There’s an article in today’s New York Times which claims that journalists are now writing their article headlines with search engines, not human readers, in mind!
The search-engine “bots” that crawl the Web are increasingly influential, delivering 30 percent or more of the traffic on some newspaper, magazine or television news Web sites. And traffic means readers and advertisers, at a time when the mainstream media is desperately trying to make a living on the Web.
This is sounds like a really bad idea in my humble opinion – sure you need to bear search engines in mind when writing articles and titles but don’t let them dictate your post titles to you completely. Why? Sure you need to be listed in search engine results – but you also need a human reader of the results to click on your link. If your title is a really boring title designed solely to attract search engines, no-one will click through to read the article and your search engine optimisation is in vain.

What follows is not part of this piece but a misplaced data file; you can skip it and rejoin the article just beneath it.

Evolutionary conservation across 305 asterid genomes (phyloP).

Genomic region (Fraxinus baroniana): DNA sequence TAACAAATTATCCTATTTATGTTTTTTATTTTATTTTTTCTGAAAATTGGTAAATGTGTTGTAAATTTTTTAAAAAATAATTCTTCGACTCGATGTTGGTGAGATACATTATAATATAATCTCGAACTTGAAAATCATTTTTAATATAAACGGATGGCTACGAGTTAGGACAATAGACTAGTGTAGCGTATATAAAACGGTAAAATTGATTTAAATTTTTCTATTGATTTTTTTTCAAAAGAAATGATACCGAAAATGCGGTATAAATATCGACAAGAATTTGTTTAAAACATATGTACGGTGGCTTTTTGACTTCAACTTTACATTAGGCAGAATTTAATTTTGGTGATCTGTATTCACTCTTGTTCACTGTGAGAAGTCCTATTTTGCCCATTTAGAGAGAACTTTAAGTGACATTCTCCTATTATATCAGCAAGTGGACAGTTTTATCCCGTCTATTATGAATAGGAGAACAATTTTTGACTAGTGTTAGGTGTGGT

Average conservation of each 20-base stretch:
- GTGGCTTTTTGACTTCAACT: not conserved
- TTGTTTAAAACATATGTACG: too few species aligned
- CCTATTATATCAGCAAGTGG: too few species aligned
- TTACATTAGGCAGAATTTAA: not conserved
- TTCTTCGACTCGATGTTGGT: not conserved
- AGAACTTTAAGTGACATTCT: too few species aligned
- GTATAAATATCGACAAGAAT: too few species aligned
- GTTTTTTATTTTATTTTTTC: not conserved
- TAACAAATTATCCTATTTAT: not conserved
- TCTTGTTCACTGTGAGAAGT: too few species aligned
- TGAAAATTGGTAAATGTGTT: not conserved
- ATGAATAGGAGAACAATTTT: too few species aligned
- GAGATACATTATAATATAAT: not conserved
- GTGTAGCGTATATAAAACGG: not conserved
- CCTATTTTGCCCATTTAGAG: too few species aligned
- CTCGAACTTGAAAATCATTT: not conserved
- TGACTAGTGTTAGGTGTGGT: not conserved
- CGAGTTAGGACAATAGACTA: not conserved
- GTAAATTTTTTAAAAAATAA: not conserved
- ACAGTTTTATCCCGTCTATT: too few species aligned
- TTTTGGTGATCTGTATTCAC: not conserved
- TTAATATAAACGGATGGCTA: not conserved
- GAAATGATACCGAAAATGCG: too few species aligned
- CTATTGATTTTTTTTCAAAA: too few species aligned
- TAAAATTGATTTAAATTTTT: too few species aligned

4 thoughts on “Don't optimize article titles for search engines alone”
I’d also say you can extend this logic to all your content, there’s no point have #1 spot in google and then finding your potential customers cannot understand or dislike your content because of frequent keyword use.
Theres no harm in having a list of keywords you want to focus on, but the content should drive keyword use, not keywords driving the content.
The NYT knows its sidebars on main stories can be easily tweaked to pull in traffic needed to satisfy the advertising revenue requirement.
In additon, keyword stuffing and focusing on chosen keywords only doesn’t work very well. My own example: I wanted to improve my rankings for the term A. So I acquired links, added that term into my article several times and waited for the result.
3 months later: My rankings for the term A improved from top20 to 8-th position in Google. Not bad, but my effort was worth more.
What’s my point? I got 1-st position for the term B (for the same article) even though I did NOTHING in order to improve my rankings for that phrase. I count on that Google determined my effort (for the term A) to be suspicious, but no effort for the term B is taken as normal, so I went up to the top.
One small detail: The term A and B have 1 common word.
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